Posts Tagged ‘early detection’

New Early Blood Test for Lung Cancer detection.

Wednesday, June 5th, 2019

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The Arizona Daily Star reported a study on a new blood test to identify to detect and quantify early cancer cells carried out at the University of Arizona. Researchers combined the latest in epigenetics that reports genes that turn on and off with informatics that includes advanced data-processing and analytics. Researchers said they could successfully detect early stage lung cancer that iws commercialized in a new company, DesertDx LLC.

The test is based on a process called methylation by which cancer disrupts the DNA makeup. It recognizes biological markers for methylation to detect and quantify the presence of cancer cells.  These markers allow doctors to evaluate the effectiveness of surgery by comparing the markers before and after surgery.  It also allows clinicians to assess for recurrence of cancer.  One authority said it is best used in conjunction with computerized tomography, of CT scans.  He continues on to say “You might see a nodule in a CT scan image, but up until now we haven’t had an easy way to know if what we see is cancerous or benign. The only way is a tissue biopsy.”  “This blood test allows us to characterize what we’re able to see in a scan and say whether it’s cancer or not, all using a routine blood draw.”

Rare New Skin Cancer Increasing In Population.

Wednesday, February 28th, 2018

 

Holistic-Health-Show-with-Dr-Carl-O-HelvieMerkel cell carcinoma is a rare highly aggressive and often deadly skin cancer that is   becoming more common. Although it only affects a few thousand yearly compared to tens of thousands with melanoma it can be deadly and is often more fatal than melanoma. Between 2000 and 2013 the number of MCC cases increased 95% compared to 57% for melanoma.It is predicted to increase from around 2500 cases in 2013 to more than 3200 in 2025.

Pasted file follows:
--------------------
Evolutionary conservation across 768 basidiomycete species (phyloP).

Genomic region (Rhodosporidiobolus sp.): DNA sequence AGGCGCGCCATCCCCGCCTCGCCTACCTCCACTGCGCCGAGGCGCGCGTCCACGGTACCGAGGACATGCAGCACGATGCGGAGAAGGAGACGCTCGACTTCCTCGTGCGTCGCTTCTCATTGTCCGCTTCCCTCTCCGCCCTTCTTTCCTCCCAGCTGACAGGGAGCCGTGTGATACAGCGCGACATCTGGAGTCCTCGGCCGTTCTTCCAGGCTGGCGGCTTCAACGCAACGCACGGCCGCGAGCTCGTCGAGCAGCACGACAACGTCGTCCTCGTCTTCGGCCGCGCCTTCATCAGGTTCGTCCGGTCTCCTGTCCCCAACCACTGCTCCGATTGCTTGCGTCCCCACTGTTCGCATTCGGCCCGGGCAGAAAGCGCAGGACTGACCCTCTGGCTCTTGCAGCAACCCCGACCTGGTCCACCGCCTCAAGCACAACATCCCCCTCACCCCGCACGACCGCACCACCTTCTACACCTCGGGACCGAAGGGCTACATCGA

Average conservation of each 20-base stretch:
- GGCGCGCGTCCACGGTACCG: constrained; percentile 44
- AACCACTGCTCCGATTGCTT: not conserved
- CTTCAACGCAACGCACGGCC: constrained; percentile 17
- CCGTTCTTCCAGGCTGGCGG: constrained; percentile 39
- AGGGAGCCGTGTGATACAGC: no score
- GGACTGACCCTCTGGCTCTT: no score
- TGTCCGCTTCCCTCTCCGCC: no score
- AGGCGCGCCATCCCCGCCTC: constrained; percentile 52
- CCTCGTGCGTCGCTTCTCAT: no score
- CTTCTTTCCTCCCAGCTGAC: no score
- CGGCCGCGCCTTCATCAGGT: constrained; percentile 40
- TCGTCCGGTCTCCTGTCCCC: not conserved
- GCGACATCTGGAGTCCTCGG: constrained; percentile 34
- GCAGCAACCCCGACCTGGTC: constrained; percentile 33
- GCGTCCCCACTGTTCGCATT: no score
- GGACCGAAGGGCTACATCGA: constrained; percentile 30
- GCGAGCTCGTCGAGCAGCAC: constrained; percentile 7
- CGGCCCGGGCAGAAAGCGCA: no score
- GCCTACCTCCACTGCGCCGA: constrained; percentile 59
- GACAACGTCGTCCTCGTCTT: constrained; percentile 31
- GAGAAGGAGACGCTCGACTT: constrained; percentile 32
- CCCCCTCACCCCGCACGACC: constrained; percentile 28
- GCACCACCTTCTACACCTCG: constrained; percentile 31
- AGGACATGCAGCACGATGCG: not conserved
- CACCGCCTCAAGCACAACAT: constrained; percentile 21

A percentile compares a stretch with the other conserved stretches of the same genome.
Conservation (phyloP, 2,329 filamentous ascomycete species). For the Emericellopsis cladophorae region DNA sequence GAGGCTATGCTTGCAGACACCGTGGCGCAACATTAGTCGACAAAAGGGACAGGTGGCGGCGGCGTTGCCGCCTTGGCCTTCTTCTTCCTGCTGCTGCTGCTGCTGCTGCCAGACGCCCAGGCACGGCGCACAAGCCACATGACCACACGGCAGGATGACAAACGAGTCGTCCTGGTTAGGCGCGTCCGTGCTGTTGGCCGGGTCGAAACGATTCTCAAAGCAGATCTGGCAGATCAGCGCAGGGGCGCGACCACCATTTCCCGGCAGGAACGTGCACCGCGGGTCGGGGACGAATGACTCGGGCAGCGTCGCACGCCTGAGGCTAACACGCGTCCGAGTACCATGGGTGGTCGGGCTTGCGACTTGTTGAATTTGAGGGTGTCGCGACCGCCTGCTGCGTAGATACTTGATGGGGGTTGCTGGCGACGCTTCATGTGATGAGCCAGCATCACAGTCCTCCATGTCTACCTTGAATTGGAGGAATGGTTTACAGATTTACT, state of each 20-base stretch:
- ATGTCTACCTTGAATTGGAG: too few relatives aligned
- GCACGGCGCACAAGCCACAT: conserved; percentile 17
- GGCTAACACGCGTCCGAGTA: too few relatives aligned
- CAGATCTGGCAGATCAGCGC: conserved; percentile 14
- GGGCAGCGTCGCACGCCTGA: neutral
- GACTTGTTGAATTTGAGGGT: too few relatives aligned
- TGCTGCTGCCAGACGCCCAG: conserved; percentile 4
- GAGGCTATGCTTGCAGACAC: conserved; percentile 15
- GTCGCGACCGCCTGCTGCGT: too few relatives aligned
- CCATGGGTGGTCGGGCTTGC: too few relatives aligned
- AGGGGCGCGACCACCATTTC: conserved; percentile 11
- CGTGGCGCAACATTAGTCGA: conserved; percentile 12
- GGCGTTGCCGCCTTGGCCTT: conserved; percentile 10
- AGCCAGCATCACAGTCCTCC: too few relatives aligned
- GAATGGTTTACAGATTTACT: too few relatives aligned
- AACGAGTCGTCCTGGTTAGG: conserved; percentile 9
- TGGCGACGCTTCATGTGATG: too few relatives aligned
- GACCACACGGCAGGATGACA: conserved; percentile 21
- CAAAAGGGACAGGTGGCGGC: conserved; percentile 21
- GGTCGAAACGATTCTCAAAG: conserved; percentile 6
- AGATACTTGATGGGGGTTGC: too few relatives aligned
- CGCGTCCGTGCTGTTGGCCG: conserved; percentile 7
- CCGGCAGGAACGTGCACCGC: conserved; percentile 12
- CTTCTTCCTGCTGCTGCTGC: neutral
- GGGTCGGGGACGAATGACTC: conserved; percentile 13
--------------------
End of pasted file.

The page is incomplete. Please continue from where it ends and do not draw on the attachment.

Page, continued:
It is more likely to affect people with a history of skin cancer, men, Caucasians and people over 50. Age is a significant factor and the aging of the US population is believed to account for the increase in MCC cases.

It is associated with a virus, the Merkel cell polyomavirus, that is quite common and often found on surfaces that are frequently touched. The virus is not associated with any other disease and the majority of people exposed do not develop MCC. However, in those with a poorly functioning immune system  such as the elderly exposure may lead to MCC, It is also associated with unprotected ultraviolet exposure and because it may be cumulative continual exposure to sun light is not recommended.  The American Assn of Dermatologists recommends protection from harmful sun rays include seeking shade, wearing protective clothing, and wearing a broad spectrum , water-resistant sunscreen with a SPF of 30 or higher. (NB_Please note that sunscreens are controversial so do you own research,. Also research shows that antioxidants will reduce the damage to the skin from sun shine—not part of article but my comments).

MCC is associated with a virus. the Merkel cell polyomavirus and is also associated with unprotected exposure to ultraviolet light that is a risk factor for all types of skin cancer. It is believed to be a result of cumulative exposure so protection is important. It is a highly aggressive , grows quickly and metastasizes so it is important to detect it early. It also does not appear as a dark mole like melanoma but instead as a firm lump that is red, purple or skin colored. They typically are not tender.

New Super Sensitive Test for Cancer Detection.

Wednesday, March 23rd, 2016

Logos 005New Research in the Journal of the American Cancer Society Central Sciences reports chemists have increased the likelihood of detecting cancer via a test that is thousands of times more sensitive than current diagnostics and is in clinical trials.  When a disease begins in the body the immune system responds by producing antibodies. Removing these antibodies or related biomarkers from the blood is one way scientists infer the presence of disease. Removing the biomasrkers from the blood involves designing a molecule that the biomarker will bind to, and which is adorn with an identifying flag. Through a series of specialized chemical reactions, researchers can isolate the flag and biomarkers bound to it, to provide a measure of the disease.